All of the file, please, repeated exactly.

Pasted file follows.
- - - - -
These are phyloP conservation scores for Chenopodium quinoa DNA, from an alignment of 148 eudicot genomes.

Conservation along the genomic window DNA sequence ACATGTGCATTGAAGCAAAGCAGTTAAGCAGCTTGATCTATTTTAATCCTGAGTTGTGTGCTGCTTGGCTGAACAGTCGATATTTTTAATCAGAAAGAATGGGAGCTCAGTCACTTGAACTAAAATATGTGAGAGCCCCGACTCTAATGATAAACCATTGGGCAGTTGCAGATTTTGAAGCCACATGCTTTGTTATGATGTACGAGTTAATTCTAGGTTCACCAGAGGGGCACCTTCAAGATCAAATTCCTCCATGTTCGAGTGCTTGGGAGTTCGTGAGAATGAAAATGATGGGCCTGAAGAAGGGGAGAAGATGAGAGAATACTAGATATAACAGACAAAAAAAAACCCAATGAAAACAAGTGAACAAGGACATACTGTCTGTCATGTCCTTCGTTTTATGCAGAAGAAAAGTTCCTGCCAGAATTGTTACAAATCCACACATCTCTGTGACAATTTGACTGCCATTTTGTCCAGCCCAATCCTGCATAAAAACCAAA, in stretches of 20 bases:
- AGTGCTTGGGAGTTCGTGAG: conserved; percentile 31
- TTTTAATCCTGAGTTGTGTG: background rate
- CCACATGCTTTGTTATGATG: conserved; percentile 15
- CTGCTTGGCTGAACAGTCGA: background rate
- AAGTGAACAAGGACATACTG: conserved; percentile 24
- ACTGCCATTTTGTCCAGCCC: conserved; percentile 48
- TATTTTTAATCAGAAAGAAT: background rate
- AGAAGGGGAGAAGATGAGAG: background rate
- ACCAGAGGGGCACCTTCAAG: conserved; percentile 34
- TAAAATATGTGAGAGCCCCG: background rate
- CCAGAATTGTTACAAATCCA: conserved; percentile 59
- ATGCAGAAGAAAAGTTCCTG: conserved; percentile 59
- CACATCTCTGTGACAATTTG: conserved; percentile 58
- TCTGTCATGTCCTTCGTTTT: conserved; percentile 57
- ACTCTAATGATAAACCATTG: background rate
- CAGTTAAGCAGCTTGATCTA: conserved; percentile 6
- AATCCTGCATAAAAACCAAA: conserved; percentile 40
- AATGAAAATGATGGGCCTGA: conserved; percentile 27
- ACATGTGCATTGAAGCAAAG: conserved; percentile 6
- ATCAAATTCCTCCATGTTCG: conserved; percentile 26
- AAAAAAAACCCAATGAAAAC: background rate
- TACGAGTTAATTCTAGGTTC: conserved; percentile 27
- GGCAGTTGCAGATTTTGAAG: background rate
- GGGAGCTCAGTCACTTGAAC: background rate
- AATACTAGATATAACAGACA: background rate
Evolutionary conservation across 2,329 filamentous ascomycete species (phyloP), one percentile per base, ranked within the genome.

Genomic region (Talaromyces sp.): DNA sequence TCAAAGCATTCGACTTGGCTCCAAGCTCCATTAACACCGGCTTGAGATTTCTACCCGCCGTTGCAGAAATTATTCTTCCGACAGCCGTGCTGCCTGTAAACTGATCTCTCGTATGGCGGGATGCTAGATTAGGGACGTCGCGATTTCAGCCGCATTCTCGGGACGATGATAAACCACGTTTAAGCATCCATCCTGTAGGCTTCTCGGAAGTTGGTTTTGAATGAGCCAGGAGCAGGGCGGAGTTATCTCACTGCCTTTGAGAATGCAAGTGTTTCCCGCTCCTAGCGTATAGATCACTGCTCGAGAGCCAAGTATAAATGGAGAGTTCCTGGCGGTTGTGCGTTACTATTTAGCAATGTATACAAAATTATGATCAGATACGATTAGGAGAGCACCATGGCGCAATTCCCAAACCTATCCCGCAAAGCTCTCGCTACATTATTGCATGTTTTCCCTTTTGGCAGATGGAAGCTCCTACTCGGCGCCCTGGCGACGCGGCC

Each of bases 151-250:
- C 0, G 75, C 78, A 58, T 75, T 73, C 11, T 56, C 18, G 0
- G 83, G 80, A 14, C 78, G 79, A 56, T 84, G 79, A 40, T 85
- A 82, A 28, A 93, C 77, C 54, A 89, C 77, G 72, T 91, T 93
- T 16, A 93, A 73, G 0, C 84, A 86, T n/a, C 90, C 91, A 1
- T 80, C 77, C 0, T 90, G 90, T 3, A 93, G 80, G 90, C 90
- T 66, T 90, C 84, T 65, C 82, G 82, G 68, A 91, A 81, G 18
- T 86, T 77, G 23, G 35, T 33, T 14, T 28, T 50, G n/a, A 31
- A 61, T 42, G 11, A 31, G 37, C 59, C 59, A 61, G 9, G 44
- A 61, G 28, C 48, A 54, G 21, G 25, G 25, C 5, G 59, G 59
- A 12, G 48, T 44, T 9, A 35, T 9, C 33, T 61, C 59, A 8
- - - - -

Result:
These are phyloP conservation scores for Chenopodium quinoa DNA, from an alignment of 148 eudicot genomes.

Conservation along the genomic window DNA sequence ACATGTGCATTGAAGCAAAGCAGTTAAGCAGCTTGATCTATTTTAATCCTGAGTTGTGTGCTGCTTGGCTGAACAGTCGATATTTTTAATCAGAAAGAATGGGAGCTCAGTCACTTGAACTAAAATATGTGAGAGCCCCGACTCTAATGATAAACCATTGGGCAGTTGCAGATTTTGAAGCCACATGCTTTGTTATGATGTACGAGTTAATTCTAGGTTCACCAGAGGGGCACCTTCAAGATCAAATTCCTCCATGTTCGAGTGCTTGGGAGTTCGTGAGAATGAAAATGATGGGCCTGAAGAAGGGGAGAAGATGAGAGAATACTAGATATAACAGACAAAAAAAAACCCAATGAAAACAAGTGAACAAGGACATACTGTCTGTCATGTCCTTCGTTTTATGCAGAAGAAAAGTTCCTGCCAGAATTGTTACAAATCCACACATCTCTGTGACAATTTGACTGCCATTTTGTCCAGCCCAATCCTGCATAAAAACCAAA, in stretches of 20 bases:
- AGTGCTTGGGAGTTCGTGAG: conserved; percentile 31
- TTTTAATCCTGAGTTGTGTG: background rate
- CCACATGCTTTGTTATGATG: conserved; percentile 15
- CTGCTTGGCTGAACAGTCGA: background rate
- AAGTGAACAAGGACATACTG: conserved; percentile 24
- ACTGCCATTTTGTCCAGCCC: conserved; percentile 48
- TATTTTTAATCAGAAAGAAT: background rate
- AGAAGGGGAGAAGATGAGAG: background rate
- ACCAGAGGGGCACCTTCAAG: conserved; percentile 34
- TAAAATATGTGAGAGCCCCG: background rate
- CCAGAATTGTTACAAATCCA: conserved; percentile 59
- ATGCAGAAGAAAAGTTCCTG: conserved; percentile 59
- CACATCTCTGTGACAATTTG: conserved; percentile 58
- TCTGTCATGTCCTTCGTTTT: conserved; percentile 57
- ACTCTAATGATAAACCATTG: background rate
- CAGTTAAGCAGCTTGATCTA: conserved; percentile 6
- AATCCTGCATAAAAACCAAA: conserved; percentile 40
- AATGAAAATGATGGGCCTGA: conserved; percentile 27
- ACATGTGCATTGAAGCAAAG: conserved; percentile 6
- ATCAAATTCCTCCATGTTCG: conserved; percentile 26
- AAAAAAAACCCAATGAAAAC: background rate
- TACGAGTTAATTCTAGGTTC: conserved; percentile 27
- GGCAGTTGCAGATTTTGAAG: background rate
- GGGAGCTCAGTCACTTGAAC: background rate
- AATACTAGATATAACAGACA: background rate
Evolutionary conservation across 2,329 filamentous ascomycete species (phyloP), one percentile per base, ranked within the genome.

Genomic region (Talaromyces sp.): DNA sequence TCAAAGCATTCGACTTGGCTCCAAGCTCCATTAACACCGGCTTGAGATTTCTACCCGCCGTTGCAGAAATTATTCTTCCGACAGCCGTGCTGCCTGTAAACTGATCTCTCGTATGGCGGGATGCTAGATTAGGGACGTCGCGATTTCAGCCGCATTCTCGGGACGATGATAAACCACGTTTAAGCATCCATCCTGTAGGCTTCTCGGAAGTTGGTTTTGAATGAGCCAGGAGCAGGGCGGAGTTATCTCACTGCCTTTGAGAATGCAAGTGTTTCCCGCTCCTAGCGTATAGATCACTGCTCGAGAGCCAAGTATAAATGGAGAGTTCCTGGCGGTTGTGCGTTACTATTTAGCAATGTATACAAAATTATGATCAGATACGATTAGGAGAGCACCATGGCGCAATTCCCAAACCTATCCCGCAAAGCTCTCGCTACATTATTGCATGTTTTCCCTTTTGGCAGATGGAAGCTCCTACTCGGCGCCCTGGCGACGCGGCC

Each of bases 151-250:
- C 0, G 75, C 78, A 58, T 75, T 73, C 11, T 56, C 18, G 0
- G 83, G 80, A 14, C 78, G 79, A 56, T 84, G 79, A 40, T 85
- A 82, A 28, A 93, C 77, C 54, A 89, C 77, G 72, T 91, T 93
- T 16, A 93, A 73, G 0, C 84, A 86, T n/a, C 90, C 91, A 1
- T 80, C 77, C 0, T 90, G 90, T 3, A 93, G 80, G 90, C 90
- T 66, T 90, C 84, T 65, C 82, G 82, G 68, A 91, A 81, G 18
- T 86, T 77, G 23, G 35, T 33, T 14, T 28, T 50, G n/a, A 31
- A 61, T 42, G 11, A 31, G 37, C 59, C 59, A 61, G 9, G 44
- A 61, G 28, C 48, A 54, G 21, G 25, G 25, C 5, G 59, G 59
- A 12, G 48, T 44, T 9, A 35, T 9, C 33, T 61, C 59, A 8